Politifact Found to Contain Codes Used to Mine Cryptocurrencies

In recent days, internet users have found that visiting some websites could result in significant spike in CPU usage as these sites were using visitors’ CPU to mine cryptocurrencies. First the popular torrent site, The Pirate Bay used the codes to mine cryptocurrencies. And now, recent reports have revealed that hackers have targetd popular fact-checking website Politifact for cryptomining.

The latest issue comes thanks to security researcher Troy Mursch who noticed that visiting the site would result in significant spikes in CPU usage. Later, a report by The Register pointed out that the Javascript code on the website contained part of CoinHive miner code inside the regular JavaScript which allowed multiple versions of CoinHive to run simultaneously. However, Politifact stated to The Register that they were not aware of the mining software and is currently investigating the issue. Following the discovery, the site has removed the mining code from the site.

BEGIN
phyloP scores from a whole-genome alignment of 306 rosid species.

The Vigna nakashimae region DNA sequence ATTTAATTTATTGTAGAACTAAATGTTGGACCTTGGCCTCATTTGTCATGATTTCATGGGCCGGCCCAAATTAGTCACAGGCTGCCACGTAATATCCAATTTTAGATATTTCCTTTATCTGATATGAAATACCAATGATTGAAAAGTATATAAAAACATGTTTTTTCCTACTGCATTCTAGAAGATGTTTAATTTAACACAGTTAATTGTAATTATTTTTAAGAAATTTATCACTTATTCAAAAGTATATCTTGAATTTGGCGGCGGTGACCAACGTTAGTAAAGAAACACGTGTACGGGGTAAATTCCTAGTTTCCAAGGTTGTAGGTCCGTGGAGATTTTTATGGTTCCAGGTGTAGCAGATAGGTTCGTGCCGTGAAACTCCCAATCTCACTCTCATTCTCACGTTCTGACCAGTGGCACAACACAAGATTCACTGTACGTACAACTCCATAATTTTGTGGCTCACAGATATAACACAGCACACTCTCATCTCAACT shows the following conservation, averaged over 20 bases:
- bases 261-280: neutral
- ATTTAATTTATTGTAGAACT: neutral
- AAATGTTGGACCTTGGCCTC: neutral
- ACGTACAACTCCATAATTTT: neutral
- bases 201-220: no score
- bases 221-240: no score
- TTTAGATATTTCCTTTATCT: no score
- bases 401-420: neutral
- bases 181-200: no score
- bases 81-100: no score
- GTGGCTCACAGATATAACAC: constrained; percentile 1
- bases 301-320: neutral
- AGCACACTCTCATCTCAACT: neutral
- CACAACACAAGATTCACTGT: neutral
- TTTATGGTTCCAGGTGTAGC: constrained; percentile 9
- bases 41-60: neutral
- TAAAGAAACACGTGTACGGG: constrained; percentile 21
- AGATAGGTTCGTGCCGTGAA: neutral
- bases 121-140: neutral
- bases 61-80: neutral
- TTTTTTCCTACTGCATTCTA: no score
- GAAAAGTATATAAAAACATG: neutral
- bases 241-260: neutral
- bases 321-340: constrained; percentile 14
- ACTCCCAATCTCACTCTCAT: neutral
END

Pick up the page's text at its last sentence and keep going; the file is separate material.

In a recent report, popular Adblocking software AdGuard revealed that it had found more than 220 sites are currently using CoinHive code or another Javascript based Cryptocurrency miner code.

The firm said, “220 sites may not seem like a lot. But CoinHive was launched less than one month ago, on the 14th of September, The problem with in-browser mining is not that it’s a bad thing by itself. There are no good and bad tools and technologies, but there are good and bad ways to use them.”

“Actually, such a practice could make mining even more ethical than ads. After all, nobody asks us if we would like to see ads on a website Mining parasitizes the user’s CPU, where ads parasitize the user’s attention, emotions, bandwidth, and often, their laptop or smartphone battery, and supports an industry of personal data harvesting that is a big headache in itself.”

“The CoinHive team has issued a statement calling on website operators to inform their users about the mining operations and to ask for user permission to do this. However, we believe that it is very hard for them to force this recommendation into action; for example, they cannot forbid stealth mining.”

Featured image: Wikimedia Commons

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